I know some people who have cool parents and it might work. However, my father is bossy and will never respect my privacy. Therefore, I have to say I can’t imagine a worse hell on earth. My worst nightmare. I moved out after college and never went back.

  • Fayth says:

    I think it all boils down to conflict resolution. If you can get through the disagreements and respect boundaries it can be done (oh, and space shoule be adequate for the occupants-you need personal space/downtime). Some humans see to be all about maxims. Why not try it for a temporary basis to gain savings? it need not be forever. Just like any situation-if the people are reasonable-if it begins to deteriorate then dissolve it.
    I=

  • Peggy says:

    My daughter, SIL and 2 grandchildren have lived with us for the last 2 years. They were the victims of the housing bubble bursting in South Florida. While our home is a decent size (4 bedrooms, 2 1/2 baths) it has been an adjustment for everyone. We have all respected each other’s privacy, divided chores and expenses, and my daughter, as a stay at home mom, has probably added 10 years to our lives with her healthy meal habits. They are in the process of purchasing their own home now, 10 minutes away, but I wish we could put an addition on and stay together. There is no price tag on the relationship I have with them as well as my grand daughters-I will miss them terribly when they move. I think the whole “It takes a village” concept is a great idea.

  • Joyce says:

    For 10 years my MIL lived with my husband and me, at my desire. She and I were great friends and it worked out lovely. I worked, she cooked the meals (she loved to cook) and so I came home every night to a cooked meal ready on the table. How great was that. She didn’t have to live alone. She had her space, we had ours, and each respected the others, and my kids got to really know their grandmother.

    I’ve had adult college kids live at home, and even one son after he got out of college and started his first real job until he married.

    Since my kids shared household chores from early childhood there has never been a problem with them willingly pitching in with car care, yard work, or house cleaning. When they started to work and had pay checks coming in, the “rent, room and board” payments was 1/3 of the take home check, whether large or small, and they paid their own expenses for phone, entertainment, clothing etc.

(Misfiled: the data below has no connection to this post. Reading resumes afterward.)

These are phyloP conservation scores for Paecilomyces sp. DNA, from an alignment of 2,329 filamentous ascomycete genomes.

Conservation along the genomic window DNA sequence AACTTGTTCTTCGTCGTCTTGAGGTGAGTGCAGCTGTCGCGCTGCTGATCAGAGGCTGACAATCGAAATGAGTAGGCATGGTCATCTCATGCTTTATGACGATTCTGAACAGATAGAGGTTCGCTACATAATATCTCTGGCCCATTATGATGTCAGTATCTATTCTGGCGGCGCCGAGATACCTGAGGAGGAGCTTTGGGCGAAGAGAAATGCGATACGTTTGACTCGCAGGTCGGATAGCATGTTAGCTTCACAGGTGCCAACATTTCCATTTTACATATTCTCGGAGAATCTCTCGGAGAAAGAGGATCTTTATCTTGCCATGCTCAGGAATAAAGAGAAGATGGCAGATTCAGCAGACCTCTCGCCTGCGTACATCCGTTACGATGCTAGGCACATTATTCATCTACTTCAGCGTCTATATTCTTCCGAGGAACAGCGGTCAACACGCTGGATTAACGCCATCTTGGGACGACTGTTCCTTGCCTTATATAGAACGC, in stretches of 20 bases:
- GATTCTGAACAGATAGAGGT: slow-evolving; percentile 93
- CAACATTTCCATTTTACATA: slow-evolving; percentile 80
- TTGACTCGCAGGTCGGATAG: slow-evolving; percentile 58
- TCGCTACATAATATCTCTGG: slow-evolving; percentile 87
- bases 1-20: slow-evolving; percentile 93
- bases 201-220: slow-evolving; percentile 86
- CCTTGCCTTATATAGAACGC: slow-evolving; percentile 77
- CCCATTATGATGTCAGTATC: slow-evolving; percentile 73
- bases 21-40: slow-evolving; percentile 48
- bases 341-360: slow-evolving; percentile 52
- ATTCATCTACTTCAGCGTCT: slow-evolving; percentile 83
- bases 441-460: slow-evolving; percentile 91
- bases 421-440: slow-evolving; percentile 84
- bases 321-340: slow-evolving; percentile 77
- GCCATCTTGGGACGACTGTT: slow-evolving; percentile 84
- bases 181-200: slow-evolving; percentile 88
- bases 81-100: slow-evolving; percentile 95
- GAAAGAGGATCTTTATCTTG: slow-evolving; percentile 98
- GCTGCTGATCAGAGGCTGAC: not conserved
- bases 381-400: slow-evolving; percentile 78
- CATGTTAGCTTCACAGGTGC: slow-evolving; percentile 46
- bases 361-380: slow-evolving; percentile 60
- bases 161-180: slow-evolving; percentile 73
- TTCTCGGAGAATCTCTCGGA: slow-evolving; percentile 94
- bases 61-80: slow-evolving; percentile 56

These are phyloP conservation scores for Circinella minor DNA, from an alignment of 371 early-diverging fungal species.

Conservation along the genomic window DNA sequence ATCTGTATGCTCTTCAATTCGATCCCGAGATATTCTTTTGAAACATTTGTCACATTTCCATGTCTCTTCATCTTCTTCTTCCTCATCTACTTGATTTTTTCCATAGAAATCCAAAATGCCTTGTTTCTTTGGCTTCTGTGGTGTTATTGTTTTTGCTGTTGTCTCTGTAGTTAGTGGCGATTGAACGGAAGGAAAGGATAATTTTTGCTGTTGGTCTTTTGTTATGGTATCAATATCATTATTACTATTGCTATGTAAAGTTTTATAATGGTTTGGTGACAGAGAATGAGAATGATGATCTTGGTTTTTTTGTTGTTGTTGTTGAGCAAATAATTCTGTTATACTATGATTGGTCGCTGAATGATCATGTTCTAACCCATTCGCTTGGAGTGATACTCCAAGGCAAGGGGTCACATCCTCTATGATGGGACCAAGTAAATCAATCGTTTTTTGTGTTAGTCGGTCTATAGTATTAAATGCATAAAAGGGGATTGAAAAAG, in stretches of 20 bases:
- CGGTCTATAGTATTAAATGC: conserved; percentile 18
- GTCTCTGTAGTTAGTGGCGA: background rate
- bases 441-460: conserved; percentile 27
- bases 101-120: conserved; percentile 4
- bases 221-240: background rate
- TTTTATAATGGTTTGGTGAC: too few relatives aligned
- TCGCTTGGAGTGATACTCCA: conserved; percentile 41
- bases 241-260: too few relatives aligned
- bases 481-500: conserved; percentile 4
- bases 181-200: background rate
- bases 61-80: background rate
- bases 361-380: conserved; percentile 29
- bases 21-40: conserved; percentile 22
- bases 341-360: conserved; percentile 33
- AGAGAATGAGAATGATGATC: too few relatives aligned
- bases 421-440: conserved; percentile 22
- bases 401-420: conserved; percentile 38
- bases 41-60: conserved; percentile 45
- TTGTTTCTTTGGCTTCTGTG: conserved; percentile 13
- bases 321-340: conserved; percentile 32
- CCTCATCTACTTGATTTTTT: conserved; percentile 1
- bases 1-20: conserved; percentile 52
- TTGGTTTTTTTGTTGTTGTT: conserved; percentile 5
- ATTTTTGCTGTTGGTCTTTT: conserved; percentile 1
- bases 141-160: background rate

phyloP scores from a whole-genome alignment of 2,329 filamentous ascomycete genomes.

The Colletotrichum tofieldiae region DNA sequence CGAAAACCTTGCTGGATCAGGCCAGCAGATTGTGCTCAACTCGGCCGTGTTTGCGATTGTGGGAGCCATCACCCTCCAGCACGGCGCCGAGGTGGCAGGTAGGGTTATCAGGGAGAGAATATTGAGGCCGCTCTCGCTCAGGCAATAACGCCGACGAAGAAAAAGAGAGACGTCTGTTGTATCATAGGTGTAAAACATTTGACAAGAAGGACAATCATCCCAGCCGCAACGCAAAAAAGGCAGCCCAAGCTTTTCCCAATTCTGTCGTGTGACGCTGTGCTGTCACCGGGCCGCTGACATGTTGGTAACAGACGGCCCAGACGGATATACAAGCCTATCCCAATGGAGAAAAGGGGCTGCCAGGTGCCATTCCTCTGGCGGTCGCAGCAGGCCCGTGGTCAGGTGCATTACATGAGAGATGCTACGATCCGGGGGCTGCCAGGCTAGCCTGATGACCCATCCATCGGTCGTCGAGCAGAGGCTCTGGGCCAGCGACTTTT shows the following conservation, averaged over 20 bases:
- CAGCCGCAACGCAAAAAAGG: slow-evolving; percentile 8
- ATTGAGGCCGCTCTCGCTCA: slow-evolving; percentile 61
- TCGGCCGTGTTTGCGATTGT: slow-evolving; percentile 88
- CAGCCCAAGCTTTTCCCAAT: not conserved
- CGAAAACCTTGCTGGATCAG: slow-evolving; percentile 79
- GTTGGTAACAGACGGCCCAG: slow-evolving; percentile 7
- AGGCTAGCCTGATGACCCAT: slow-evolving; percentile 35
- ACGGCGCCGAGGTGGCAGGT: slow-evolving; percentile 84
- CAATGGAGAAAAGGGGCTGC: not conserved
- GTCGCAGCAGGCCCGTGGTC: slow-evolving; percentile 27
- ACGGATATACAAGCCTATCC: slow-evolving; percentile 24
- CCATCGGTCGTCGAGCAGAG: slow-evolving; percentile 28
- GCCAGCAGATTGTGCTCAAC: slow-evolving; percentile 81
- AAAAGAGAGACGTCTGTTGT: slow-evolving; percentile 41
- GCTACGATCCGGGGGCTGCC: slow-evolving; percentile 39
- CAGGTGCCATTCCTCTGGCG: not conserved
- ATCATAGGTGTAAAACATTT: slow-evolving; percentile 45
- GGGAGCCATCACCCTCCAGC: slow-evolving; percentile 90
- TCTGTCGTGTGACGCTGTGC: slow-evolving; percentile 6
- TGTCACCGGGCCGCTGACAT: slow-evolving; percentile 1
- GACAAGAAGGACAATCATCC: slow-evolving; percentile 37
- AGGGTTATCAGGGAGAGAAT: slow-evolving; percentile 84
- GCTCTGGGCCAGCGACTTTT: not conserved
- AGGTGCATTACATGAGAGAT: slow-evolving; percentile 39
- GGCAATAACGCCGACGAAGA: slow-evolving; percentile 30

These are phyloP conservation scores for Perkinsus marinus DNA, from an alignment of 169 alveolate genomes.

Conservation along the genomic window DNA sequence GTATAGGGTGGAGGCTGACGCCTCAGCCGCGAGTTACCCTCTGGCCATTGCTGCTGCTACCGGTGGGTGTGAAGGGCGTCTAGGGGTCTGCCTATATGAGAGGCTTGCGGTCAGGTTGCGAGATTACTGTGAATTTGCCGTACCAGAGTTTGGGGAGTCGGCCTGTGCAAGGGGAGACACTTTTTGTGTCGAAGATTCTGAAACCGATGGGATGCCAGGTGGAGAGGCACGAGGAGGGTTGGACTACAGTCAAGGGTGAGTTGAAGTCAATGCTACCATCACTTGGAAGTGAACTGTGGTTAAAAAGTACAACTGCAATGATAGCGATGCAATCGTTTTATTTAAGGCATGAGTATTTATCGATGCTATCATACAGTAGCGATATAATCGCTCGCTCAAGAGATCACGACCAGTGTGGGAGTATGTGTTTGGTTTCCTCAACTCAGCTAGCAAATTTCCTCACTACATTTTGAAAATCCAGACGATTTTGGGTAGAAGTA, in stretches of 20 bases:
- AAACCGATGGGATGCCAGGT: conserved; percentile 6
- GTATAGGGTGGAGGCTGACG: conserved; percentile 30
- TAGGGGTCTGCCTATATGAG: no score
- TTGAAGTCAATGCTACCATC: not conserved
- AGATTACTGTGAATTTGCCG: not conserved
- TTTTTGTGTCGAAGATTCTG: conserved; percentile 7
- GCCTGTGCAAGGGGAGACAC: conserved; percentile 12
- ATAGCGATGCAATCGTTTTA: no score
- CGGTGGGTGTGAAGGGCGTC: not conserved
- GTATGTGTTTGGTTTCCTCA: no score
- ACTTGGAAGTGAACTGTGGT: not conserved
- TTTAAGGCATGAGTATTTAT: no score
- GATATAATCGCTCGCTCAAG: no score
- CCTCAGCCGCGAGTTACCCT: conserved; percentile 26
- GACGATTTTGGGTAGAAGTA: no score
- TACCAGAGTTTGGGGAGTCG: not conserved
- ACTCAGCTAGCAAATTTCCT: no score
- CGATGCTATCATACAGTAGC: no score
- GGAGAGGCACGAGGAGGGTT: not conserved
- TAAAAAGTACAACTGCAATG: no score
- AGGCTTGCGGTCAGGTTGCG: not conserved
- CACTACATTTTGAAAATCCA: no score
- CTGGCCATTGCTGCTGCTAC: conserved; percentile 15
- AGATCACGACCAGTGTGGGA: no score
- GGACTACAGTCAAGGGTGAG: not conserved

I still have a 32 year old son living at home in my large (actually too large) home, and as even a still-active widow, actually couldn’t manage very well with all the heavier household chores, car repair, etc. without him so it is very much a symbiotic living situation for us both. Plus, with pets to feed and water, I wouldn’t be able to travel as frequently or as easily without him here to house-sit while I am gone. We are both able to live fuller and more independent lives by being inter-dependent.

    He’s a really great roommate and I thoroughly enjoy having him and his friends around. He enjoys and likes my friends, so I couldn’t ask for a better situation or a happier one. (And gives us both more money with only one set of utility bills, etc.)

  • Jenny T says:

    I purchased a house last year with my mother and stepfather and we will eventually build an addition so they can have their own space. The intent was so my mother would be on site to watch my son while also saving money on general expenses, utilities and a mortgage. We share household expenses and yes, it can be too cozy at times but it is working out overall.